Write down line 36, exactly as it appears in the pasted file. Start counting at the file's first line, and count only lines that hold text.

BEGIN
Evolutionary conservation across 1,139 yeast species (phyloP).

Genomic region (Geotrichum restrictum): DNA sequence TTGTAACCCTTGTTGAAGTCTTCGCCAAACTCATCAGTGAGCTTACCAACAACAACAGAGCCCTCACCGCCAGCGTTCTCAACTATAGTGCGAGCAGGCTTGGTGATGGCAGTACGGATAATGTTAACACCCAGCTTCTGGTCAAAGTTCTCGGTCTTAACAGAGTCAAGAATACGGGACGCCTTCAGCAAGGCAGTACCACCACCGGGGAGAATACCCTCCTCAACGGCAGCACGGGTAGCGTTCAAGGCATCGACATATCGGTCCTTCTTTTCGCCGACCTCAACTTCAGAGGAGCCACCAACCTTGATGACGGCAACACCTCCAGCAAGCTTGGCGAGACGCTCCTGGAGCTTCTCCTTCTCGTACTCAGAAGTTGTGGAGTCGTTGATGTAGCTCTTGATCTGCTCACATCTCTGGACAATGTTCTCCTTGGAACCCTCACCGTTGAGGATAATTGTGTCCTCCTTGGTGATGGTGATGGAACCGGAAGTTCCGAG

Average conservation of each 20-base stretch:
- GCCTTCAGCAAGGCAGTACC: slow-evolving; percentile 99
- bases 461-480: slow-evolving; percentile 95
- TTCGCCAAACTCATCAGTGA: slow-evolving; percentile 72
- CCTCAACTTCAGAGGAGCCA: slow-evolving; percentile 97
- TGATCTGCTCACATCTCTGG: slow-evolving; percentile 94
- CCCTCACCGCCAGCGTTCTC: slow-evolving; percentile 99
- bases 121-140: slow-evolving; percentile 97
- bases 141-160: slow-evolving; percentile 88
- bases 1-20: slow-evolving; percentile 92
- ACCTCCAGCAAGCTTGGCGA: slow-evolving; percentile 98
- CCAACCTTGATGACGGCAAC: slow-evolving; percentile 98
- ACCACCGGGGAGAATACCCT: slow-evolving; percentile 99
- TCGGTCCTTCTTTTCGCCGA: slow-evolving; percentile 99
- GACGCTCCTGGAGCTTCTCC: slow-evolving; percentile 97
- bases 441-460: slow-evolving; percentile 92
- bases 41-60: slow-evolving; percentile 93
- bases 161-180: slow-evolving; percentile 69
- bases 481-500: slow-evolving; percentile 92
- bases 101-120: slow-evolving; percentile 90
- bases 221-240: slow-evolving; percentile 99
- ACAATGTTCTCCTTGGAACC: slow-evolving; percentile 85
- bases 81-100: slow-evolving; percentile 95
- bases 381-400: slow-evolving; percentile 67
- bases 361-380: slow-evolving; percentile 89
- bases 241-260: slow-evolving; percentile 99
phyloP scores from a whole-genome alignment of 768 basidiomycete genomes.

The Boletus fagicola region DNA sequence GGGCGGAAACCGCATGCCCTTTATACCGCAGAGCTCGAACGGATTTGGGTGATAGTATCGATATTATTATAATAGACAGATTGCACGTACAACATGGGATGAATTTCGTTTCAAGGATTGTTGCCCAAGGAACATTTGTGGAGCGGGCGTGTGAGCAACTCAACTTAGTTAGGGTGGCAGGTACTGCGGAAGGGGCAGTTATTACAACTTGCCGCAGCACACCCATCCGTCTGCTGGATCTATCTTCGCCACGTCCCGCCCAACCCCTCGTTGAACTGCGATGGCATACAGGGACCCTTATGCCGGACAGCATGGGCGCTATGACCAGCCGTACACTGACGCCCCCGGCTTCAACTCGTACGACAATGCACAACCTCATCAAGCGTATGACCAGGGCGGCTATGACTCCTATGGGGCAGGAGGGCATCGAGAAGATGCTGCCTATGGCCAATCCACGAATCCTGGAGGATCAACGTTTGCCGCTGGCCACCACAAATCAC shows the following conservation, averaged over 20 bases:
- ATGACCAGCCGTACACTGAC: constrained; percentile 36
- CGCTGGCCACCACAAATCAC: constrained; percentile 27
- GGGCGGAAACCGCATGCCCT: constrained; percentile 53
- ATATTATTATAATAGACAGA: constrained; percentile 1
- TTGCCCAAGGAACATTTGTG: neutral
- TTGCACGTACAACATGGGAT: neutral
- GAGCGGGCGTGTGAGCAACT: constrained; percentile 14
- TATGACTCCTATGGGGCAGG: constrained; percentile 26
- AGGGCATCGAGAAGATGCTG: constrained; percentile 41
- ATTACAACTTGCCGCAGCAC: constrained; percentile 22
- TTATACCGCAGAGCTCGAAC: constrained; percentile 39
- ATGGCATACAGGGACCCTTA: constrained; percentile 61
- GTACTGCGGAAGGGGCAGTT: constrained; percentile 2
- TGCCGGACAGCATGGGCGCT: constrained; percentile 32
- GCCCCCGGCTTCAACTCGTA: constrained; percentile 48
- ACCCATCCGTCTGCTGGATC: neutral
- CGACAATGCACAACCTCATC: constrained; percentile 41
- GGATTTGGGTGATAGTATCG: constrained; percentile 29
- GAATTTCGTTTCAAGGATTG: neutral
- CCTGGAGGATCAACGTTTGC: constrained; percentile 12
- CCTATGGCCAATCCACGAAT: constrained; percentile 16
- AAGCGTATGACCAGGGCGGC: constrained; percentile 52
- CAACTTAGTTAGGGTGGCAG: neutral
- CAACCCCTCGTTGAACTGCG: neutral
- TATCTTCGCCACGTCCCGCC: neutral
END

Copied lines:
- TTGCACGTACAACATGGGAT: neutral